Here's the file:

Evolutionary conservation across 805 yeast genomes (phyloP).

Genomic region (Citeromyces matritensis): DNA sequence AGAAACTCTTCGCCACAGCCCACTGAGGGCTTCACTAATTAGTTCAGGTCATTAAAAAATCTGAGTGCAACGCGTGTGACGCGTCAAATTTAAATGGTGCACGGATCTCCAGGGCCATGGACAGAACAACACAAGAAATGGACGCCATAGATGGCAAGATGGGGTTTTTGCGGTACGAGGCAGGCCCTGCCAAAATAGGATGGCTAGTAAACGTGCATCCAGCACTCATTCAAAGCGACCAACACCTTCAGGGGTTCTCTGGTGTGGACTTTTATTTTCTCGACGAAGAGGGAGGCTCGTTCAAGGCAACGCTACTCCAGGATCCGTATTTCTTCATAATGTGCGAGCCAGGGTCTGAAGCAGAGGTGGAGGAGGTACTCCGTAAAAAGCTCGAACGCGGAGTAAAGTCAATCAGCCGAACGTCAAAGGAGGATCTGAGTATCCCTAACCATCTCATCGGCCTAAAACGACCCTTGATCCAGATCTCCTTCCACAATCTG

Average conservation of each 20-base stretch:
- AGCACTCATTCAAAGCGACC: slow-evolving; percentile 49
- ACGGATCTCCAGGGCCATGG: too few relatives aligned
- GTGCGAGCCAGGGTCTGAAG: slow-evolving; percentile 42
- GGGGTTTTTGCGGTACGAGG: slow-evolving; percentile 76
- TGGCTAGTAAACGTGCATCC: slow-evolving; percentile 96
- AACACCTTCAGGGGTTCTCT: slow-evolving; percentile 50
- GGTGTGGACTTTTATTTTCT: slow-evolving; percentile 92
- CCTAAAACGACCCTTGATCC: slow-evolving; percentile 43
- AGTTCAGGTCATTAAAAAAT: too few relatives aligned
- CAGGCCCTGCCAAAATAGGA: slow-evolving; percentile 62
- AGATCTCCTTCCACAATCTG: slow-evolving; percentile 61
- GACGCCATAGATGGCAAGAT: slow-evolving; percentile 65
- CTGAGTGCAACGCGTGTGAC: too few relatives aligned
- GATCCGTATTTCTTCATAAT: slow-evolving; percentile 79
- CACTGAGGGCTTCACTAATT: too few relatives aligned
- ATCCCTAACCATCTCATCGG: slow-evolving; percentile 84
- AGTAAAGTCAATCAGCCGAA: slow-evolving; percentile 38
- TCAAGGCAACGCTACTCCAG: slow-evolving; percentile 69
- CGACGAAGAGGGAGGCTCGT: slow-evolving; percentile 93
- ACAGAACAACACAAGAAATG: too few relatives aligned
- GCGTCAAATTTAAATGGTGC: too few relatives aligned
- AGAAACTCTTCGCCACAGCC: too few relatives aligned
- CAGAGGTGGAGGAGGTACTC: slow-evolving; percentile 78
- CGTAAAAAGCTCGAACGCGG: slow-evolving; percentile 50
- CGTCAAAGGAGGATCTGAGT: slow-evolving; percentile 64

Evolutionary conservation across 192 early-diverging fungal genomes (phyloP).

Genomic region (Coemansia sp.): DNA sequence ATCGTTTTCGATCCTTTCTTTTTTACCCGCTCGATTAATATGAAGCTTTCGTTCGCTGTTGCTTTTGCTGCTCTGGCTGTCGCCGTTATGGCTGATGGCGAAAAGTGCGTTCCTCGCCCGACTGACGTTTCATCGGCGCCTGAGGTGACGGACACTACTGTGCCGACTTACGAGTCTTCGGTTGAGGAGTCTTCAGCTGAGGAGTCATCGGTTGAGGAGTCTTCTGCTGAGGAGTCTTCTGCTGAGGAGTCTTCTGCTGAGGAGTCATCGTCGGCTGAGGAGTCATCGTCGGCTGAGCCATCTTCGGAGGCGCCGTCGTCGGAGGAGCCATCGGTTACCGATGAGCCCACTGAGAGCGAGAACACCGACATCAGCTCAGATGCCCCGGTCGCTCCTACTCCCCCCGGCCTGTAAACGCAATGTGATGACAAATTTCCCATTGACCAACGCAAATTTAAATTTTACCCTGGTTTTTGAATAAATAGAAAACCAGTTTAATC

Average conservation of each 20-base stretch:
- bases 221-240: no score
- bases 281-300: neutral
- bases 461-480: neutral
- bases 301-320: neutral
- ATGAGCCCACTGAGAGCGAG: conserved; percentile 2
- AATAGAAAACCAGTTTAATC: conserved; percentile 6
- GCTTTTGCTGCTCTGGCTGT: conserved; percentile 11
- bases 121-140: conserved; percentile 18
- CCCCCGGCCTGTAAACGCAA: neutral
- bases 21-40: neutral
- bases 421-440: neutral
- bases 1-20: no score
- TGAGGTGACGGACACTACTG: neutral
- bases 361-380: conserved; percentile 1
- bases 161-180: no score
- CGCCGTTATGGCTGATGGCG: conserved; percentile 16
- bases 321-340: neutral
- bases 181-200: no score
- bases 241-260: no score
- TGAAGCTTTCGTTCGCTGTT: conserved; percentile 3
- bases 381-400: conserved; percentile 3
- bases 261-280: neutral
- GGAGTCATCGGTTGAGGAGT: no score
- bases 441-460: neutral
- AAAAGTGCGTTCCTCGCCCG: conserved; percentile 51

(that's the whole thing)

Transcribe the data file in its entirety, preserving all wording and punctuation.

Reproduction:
Evolutionary conservation across 805 yeast genomes (phyloP).

Genomic region (Citeromyces matritensis): DNA sequence AGAAACTCTTCGCCACAGCCCACTGAGGGCTTCACTAATTAGTTCAGGTCATTAAAAAATCTGAGTGCAACGCGTGTGACGCGTCAAATTTAAATGGTGCACGGATCTCCAGGGCCATGGACAGAACAACACAAGAAATGGACGCCATAGATGGCAAGATGGGGTTTTTGCGGTACGAGGCAGGCCCTGCCAAAATAGGATGGCTAGTAAACGTGCATCCAGCACTCATTCAAAGCGACCAACACCTTCAGGGGTTCTCTGGTGTGGACTTTTATTTTCTCGACGAAGAGGGAGGCTCGTTCAAGGCAACGCTACTCCAGGATCCGTATTTCTTCATAATGTGCGAGCCAGGGTCTGAAGCAGAGGTGGAGGAGGTACTCCGTAAAAAGCTCGAACGCGGAGTAAAGTCAATCAGCCGAACGTCAAAGGAGGATCTGAGTATCCCTAACCATCTCATCGGCCTAAAACGACCCTTGATCCAGATCTCCTTCCACAATCTG

Average conservation of each 20-base stretch:
- AGCACTCATTCAAAGCGACC: slow-evolving; percentile 49
- ACGGATCTCCAGGGCCATGG: too few relatives aligned
- GTGCGAGCCAGGGTCTGAAG: slow-evolving; percentile 42
- GGGGTTTTTGCGGTACGAGG: slow-evolving; percentile 76
- TGGCTAGTAAACGTGCATCC: slow-evolving; percentile 96
- AACACCTTCAGGGGTTCTCT: slow-evolving; percentile 50
- GGTGTGGACTTTTATTTTCT: slow-evolving; percentile 92
- CCTAAAACGACCCTTGATCC: slow-evolving; percentile 43
- AGTTCAGGTCATTAAAAAAT: too few relatives aligned
- CAGGCCCTGCCAAAATAGGA: slow-evolving; percentile 62
- AGATCTCCTTCCACAATCTG: slow-evolving; percentile 61
- GACGCCATAGATGGCAAGAT: slow-evolving; percentile 65
- CTGAGTGCAACGCGTGTGAC: too few relatives aligned
- GATCCGTATTTCTTCATAAT: slow-evolving; percentile 79
- CACTGAGGGCTTCACTAATT: too few relatives aligned
- ATCCCTAACCATCTCATCGG: slow-evolving; percentile 84
- AGTAAAGTCAATCAGCCGAA: slow-evolving; percentile 38
- TCAAGGCAACGCTACTCCAG: slow-evolving; percentile 69
- CGACGAAGAGGGAGGCTCGT: slow-evolving; percentile 93
- ACAGAACAACACAAGAAATG: too few relatives aligned
- GCGTCAAATTTAAATGGTGC: too few relatives aligned
- AGAAACTCTTCGCCACAGCC: too few relatives aligned
- CAGAGGTGGAGGAGGTACTC: slow-evolving; percentile 78
- CGTAAAAAGCTCGAACGCGG: slow-evolving; percentile 50
- CGTCAAAGGAGGATCTGAGT: slow-evolving; percentile 64

Evolutionary conservation across 192 early-diverging fungal genomes (phyloP).

Genomic region (Coemansia sp.): DNA sequence ATCGTTTTCGATCCTTTCTTTTTTACCCGCTCGATTAATATGAAGCTTTCGTTCGCTGTTGCTTTTGCTGCTCTGGCTGTCGCCGTTATGGCTGATGGCGAAAAGTGCGTTCCTCGCCCGACTGACGTTTCATCGGCGCCTGAGGTGACGGACACTACTGTGCCGACTTACGAGTCTTCGGTTGAGGAGTCTTCAGCTGAGGAGTCATCGGTTGAGGAGTCTTCTGCTGAGGAGTCTTCTGCTGAGGAGTCTTCTGCTGAGGAGTCATCGTCGGCTGAGGAGTCATCGTCGGCTGAGCCATCTTCGGAGGCGCCGTCGTCGGAGGAGCCATCGGTTACCGATGAGCCCACTGAGAGCGAGAACACCGACATCAGCTCAGATGCCCCGGTCGCTCCTACTCCCCCCGGCCTGTAAACGCAATGTGATGACAAATTTCCCATTGACCAACGCAAATTTAAATTTTACCCTGGTTTTTGAATAAATAGAAAACCAGTTTAATC

Average conservation of each 20-base stretch:
- bases 221-240: no score
- bases 281-300: neutral
- bases 461-480: neutral
- bases 301-320: neutral
- ATGAGCCCACTGAGAGCGAG: conserved; percentile 2
- AATAGAAAACCAGTTTAATC: conserved; percentile 6
- GCTTTTGCTGCTCTGGCTGT: conserved; percentile 11
- bases 121-140: conserved; percentile 18
- CCCCCGGCCTGTAAACGCAA: neutral
- bases 21-40: neutral
- bases 421-440: neutral
- bases 1-20: no score
- TGAGGTGACGGACACTACTG: neutral
- bases 361-380: conserved; percentile 1
- bases 161-180: no score
- CGCCGTTATGGCTGATGGCG: conserved; percentile 16
- bases 321-340: neutral
- bases 181-200: no score
- bases 241-260: no score
- TGAAGCTTTCGTTCGCTGTT: conserved; percentile 3
- bases 381-400: conserved; percentile 3
- bases 261-280: neutral
- GGAGTCATCGGTTGAGGAGT: no score
- bases 441-460: neutral
- AAAAGTGCGTTCCTCGCCCG: conserved; percentile 51